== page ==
It is possible to state that governments followed two different provisioning policies for metropolises; (i) supportive and (ii) interventionist and restrictive policies regarding the markets. The very same fact was applicable to the Ottoman Empire as well. According to the conditions of different periods, the empire used both of the systems. Even though the Ottomans maintained the practice of setting prices for basic goods based on officially fixed prices, they were content with taking stimulus measures, monitoring the process, and sustaining the flow of staple goods to the city with private capital. However, due to the loss of authority and territory, as mentioned before, especially in the late eighteenth century, the government grew interventionist in the provisioning of Istanbul through direct state purchasing of goods with high consumption level; this limited the opportunities for the private sector.
Ottomans handled the single task of provisioning of the capital on two levels. The first one was supplying foodstuff to the palace, the army, and bureaucracy. Here, the state went to more decisive interventions and monitoring so that the process acquired a relatively extensive administrative mechanism over time. This group made up of one-tenth of the city population had consumed some basic goods, particularly bread and meat on a regular basis thanks to a tayinat mechanism (free allocations of meat and bread) run by the state for many years. It was clear that the mechanism that was built by the state for its dependents also helped procuring provisions to the subjects living in the capital. On a second level, the state did not shy away from monitoring or intervening in the process of provisioning of the Istanbul public. It applied administrative instruments for this purpose, though generally leaving to entrepreneurs to bring in supplies from provinces or enabling the private capital to play a larger role in the provisioning of the city.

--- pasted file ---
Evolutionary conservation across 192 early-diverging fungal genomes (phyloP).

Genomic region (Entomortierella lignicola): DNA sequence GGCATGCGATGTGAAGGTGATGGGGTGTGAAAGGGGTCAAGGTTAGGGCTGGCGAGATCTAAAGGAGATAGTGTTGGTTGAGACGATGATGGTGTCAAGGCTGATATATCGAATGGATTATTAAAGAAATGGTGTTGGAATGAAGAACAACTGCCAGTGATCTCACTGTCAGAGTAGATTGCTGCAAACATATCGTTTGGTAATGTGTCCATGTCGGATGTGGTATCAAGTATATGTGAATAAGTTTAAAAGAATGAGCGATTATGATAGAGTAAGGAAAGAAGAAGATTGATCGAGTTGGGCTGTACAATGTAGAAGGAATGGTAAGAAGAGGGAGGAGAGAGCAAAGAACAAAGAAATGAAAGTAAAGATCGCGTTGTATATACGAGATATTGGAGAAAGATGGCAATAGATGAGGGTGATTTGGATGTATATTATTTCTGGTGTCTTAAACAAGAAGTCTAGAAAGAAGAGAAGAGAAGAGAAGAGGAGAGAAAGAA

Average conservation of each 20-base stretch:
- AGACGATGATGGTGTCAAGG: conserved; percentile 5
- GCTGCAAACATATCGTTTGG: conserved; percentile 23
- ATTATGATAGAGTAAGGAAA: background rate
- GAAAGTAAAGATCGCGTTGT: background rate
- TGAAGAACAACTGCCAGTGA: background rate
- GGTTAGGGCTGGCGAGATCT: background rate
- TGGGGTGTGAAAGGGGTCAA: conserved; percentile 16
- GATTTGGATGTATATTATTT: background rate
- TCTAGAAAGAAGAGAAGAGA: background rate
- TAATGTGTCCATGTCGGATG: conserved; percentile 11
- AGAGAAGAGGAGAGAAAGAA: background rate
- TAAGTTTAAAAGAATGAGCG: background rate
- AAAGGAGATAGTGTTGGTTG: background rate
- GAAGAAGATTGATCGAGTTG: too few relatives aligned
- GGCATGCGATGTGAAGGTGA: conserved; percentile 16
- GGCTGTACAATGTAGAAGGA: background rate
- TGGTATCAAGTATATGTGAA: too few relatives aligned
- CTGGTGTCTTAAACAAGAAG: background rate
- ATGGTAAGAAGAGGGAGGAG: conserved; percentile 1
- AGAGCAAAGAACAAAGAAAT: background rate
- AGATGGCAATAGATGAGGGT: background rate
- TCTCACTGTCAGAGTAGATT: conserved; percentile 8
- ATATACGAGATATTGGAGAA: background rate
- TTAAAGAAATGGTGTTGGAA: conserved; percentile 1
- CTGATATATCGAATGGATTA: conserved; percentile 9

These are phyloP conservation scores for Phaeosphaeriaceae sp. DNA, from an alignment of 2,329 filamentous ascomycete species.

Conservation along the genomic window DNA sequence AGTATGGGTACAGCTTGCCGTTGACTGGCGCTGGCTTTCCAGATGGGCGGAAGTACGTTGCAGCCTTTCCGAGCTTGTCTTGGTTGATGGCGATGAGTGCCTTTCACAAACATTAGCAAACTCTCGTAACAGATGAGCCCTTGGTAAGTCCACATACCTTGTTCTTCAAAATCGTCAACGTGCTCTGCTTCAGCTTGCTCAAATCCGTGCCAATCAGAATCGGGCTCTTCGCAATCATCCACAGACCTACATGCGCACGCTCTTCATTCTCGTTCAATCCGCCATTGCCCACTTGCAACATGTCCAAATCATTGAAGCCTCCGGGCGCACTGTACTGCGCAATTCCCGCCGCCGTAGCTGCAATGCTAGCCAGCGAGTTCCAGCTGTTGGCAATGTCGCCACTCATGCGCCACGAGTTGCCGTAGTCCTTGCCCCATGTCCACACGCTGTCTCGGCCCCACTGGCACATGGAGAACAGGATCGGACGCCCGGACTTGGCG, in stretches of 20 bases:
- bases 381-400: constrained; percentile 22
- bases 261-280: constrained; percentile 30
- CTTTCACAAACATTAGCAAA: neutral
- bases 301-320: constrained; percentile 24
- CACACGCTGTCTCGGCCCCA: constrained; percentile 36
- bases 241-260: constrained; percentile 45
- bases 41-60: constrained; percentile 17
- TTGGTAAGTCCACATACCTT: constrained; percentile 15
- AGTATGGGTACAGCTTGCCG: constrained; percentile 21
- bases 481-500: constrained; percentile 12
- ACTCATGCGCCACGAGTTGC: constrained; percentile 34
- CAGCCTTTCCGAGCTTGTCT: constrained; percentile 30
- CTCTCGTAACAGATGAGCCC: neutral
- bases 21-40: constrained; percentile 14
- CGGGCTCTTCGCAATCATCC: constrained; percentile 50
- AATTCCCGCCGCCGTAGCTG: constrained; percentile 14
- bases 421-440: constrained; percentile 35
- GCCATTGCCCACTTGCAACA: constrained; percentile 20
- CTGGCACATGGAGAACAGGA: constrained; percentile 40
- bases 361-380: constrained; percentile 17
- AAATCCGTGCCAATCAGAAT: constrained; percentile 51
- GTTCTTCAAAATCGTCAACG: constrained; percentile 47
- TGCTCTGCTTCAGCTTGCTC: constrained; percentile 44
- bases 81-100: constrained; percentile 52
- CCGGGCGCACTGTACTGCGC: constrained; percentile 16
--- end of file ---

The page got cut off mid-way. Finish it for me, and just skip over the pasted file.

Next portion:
In the late eighteenth century, the state started to intensify its interventions and direct regulations. It is known that, a similar process was experienced once the state lost power as was the case in the Roman Empire. In other words, as states lost their power and authority, they had to intervene in the social and economic lives of the population. The Ottomans seem to have had the same problem; especially the harder to obtain goods from the Black Sea basin due to territorial losses the more interventionist the state grew. One should note that state interventions and controls (primarily concerning the fixation of the predetermined prices) in economy caused many developments that endangered the provisioning system –a general principle which is usually glossed over. This was because keeping the officially fixed price low to protect the consumers encouraged smuggling and transferring of goods and foodstuff to other markets by merchants. The consequences of price ceilings were responsible to a great extent for ‘ scalpers and profiteers’ to organize a large smuggling network in the surrounding areas of Istanbul and to buy goods brought to the capital only to re-sell them secretly at higher prices. Despite having prevented severe shortages, price restrictions and similar restrictions were put into force to lighten the burden of provisioning problems. In actuality, this created a vicious cycle and became a major reason for the setbacks experienced in supplying staple goods. In other words, the purchases made by the state at a lower price than market prices, and the obligation for merchants to abide by ceiling prices in the Istanbul market resulted in smuggling and increased the provisioning problems. At the same time, this policy sapped the motivation of peasants to utilize marginal lands or resources thereby, preventing any expansion in agrarian economy and supply. Thus, there was an upward trend in prices. The same process prompted merchants to black market trade and smuggling which was a big hindrance for the development of free trade and competition. The Ottoman Empire strained to employ provisioning policies with a pragmatic approach based on limited intervention and check mechanisms that favored different social strata. The government made an effort to use its sanction power in a way that supported the welfare of its citizens, and undertook important functions regarding the provisioning. The capital city of Istanbul as well as the institutions such as waqf, imaret, and menzilhane supported this system. However, interventions in the provisioning process inevitably had an alternative cost, incurring losses for the producers and merchants.